Shell flags US$22 billion impairment

SHELL, which operates the Prelude FLNG in northern West Australia and the QCLNG plant in Queensland, has flagged potential impairments worth US$22 (A$32) billion for the second quarter.
Shell flags US$22 billion impairment Shell flags US$22 billion impairment Shell flags US$22 billion impairment Shell flags US$22 billion impairment Shell flags US$22 billion impairment

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Paul Hunt

Senior Journalist: Energy & Commodities

Paul Hunt

The company said its integrated gas business, would account for impairments of up to US$9 billion. This is primarily due to costs associated with QGC and the Prelude FLNG projects in Australia.

In a note this afternoon, the company announced a revision of commodity prices and margin outlooks.

Shell advised it expects impairments of between $15 billion and $22 billion in the second quarter, due to the oil price crash and low Henry Hub gas prices. 

Under its revision, the company sees Brent oil stabilising at around US$35 a barrel for 2020, but said prices would increase over the next year to $40/bbl. Brent could rise back to $60/bbl by 2023, according to Shell's outlook.

Separately yesterday Australia's Office of the Chief Economist's latest Resources and Quarterly suggests an average 2020 Brent price of a much higher $42/bbl. 

Shell's flagship floating LNG vessel the Prelude has been offline since February after starting up las year. It has a 5.3 million tonne per annum capacity made up of LNG, LPG and condensate. Nameplate LNG capacity is 3.6MMtpa. 

It has been plagued by problems including power generation and problems with sewerage. According to the National Offshore Petroleum Safety and Environmental Management Authority (NOPSEMA) the company is yet to prove its FLNG project abides by Australian safety laws.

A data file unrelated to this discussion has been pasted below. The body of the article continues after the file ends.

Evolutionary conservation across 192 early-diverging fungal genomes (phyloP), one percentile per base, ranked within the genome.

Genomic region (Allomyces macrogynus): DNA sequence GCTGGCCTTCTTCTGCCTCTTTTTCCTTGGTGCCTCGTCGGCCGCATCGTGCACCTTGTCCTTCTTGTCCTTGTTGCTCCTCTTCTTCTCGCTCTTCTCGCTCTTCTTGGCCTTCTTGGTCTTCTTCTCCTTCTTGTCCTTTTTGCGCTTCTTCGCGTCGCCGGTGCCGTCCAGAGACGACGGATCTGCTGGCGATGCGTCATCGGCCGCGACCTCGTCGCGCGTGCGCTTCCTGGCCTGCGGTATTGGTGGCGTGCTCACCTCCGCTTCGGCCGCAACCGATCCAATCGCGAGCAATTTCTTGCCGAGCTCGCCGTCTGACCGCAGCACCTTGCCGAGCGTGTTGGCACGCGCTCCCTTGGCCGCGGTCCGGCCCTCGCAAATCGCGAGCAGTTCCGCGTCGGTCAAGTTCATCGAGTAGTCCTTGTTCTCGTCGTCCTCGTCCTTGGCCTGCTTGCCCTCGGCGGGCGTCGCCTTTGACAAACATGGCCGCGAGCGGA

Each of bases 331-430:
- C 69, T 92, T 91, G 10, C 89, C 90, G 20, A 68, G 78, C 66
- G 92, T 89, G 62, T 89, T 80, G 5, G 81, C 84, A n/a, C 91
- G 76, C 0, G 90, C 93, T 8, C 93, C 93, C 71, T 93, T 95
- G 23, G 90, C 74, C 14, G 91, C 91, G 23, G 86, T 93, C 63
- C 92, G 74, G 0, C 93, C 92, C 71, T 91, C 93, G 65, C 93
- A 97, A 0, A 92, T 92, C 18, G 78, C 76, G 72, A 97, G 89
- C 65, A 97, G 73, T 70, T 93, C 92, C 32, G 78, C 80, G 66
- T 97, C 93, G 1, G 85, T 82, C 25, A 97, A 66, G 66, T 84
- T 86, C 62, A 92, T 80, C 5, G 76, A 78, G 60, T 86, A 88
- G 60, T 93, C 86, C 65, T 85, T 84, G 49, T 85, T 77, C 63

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 Rumors of a massive write-down have been floating for several weeks, with the Australian reporting last month that the company expected $520 million worth of impairments from QCG. 

The QCG on Curtis Island is operated by Shell, but costs are shared by its venture partners CNOOC which owns half of Train 1 and Tokyo Gas which holds 2.5% of Train 2. 

However Arrow Energy, jointly owned by Shell and PetroChina, took a positive final investment decision on their Surat gas project onshore Queensland in April, which is slated as backfill for the two train export project.

The CSG SGP will also supply domestic gas, and has been seen by analysts and economists as a rare bright spot at a time when every other major LNG backfill project has seen sanction delayed, including for Shell's Crux field offshore Western Australia, slated to go to the Prelude when its fields run dry. 

A further impairment from upstream sectors in Brazil and the North American shale patch would deliver roughly $6 billion worth of write downs. 

In the refining area, Shell expects between $3 billion and $7 billion worth of impairments. 

"These impairments are expected to have a pre-tax impact in the range of $20 to $27 billion. No impairment charge on Goodwill is expected to be recorded in the second quarter," Shell said. 

"Impairment calculations are being progressed: the range and timing of the recognition of impairments in the second quarter are uncertain and assessments are currently ongoing." 

Australia is set to lose up to $20 billion from LNG export earnings for 2020-21 thanks to a combination of low oil prices and low spot prices, dampened demand, more favourable US-Aussie dollar exchange rates and possibly marginally lower output. 

Australia exported 79 million tonnes in 2019-20 earning A$47 billion, and will export 80MMtpa for the next two years earning $35 billion and then $36 billion, this week's Resources and Energy Quarterly from the Office of the Chief Economist said.  

It estimates Australia's combined energy and resources exports for 2019-20 will earn $293 billion -- a record -- before dropping to $263 billion the following year. 

 The resources and energy sector accounted for 28% of Australia's GDP growth in 2019 resource and energy earnings will be almost 50% higher - in real terms - than during the Global Financial Crisis.